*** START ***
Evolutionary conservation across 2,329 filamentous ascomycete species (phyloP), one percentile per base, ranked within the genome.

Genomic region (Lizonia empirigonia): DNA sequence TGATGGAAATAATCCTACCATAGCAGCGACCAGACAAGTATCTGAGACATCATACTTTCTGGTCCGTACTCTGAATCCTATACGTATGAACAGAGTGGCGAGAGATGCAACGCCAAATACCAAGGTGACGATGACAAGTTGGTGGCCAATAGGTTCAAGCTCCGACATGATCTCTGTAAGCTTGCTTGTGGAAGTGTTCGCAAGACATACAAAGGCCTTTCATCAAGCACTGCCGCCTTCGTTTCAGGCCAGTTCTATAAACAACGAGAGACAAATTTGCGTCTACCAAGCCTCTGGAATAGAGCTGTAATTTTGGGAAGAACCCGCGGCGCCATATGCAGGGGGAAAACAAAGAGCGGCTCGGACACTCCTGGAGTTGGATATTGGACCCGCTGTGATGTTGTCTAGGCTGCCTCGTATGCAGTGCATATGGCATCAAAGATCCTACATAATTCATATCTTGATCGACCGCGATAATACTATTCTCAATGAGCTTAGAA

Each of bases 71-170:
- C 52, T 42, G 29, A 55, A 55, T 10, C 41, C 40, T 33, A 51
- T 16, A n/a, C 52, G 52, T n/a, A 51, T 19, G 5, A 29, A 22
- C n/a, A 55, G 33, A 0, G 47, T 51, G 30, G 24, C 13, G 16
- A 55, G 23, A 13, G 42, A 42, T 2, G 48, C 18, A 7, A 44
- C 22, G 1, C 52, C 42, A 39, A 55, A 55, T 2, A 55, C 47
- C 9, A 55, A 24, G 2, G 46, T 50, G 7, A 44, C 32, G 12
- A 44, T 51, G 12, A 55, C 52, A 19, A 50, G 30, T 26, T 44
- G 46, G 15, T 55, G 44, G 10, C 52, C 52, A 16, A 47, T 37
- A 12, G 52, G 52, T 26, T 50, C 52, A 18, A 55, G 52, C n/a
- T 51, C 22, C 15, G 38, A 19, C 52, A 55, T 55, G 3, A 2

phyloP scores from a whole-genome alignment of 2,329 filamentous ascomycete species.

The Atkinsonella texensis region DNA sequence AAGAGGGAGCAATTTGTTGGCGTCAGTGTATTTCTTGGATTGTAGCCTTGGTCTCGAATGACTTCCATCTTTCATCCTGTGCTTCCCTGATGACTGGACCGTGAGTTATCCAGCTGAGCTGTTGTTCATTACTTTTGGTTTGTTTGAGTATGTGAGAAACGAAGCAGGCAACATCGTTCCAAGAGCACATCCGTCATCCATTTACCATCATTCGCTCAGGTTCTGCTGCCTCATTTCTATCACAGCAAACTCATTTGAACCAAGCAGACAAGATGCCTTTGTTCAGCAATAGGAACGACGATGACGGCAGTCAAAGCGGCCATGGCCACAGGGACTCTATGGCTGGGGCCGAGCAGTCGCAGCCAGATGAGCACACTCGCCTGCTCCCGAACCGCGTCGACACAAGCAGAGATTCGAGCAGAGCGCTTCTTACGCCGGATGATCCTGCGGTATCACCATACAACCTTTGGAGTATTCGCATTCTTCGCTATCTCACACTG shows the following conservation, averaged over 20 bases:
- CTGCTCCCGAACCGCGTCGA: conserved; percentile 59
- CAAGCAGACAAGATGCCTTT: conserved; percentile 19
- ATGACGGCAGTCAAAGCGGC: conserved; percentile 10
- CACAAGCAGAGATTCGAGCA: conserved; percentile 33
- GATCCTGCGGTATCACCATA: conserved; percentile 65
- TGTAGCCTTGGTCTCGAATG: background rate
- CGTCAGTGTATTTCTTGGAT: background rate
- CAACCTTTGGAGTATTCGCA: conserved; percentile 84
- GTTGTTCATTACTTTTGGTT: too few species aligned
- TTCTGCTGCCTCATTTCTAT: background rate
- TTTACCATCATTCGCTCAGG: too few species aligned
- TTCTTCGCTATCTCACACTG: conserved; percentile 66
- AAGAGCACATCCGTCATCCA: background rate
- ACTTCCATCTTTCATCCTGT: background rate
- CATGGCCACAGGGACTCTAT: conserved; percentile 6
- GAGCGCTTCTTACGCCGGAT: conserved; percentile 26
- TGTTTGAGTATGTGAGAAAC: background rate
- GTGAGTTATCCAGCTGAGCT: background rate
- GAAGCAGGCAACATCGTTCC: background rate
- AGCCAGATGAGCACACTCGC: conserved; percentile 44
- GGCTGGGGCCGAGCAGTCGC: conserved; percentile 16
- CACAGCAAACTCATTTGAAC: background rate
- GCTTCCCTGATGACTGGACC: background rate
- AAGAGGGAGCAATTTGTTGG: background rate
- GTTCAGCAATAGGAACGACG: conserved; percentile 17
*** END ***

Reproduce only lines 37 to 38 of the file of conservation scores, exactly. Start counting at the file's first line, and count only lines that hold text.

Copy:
- CACAGCAAACTCATTTGAAC: background rate
- GCTTCCCTGATGACTGGACC: background rate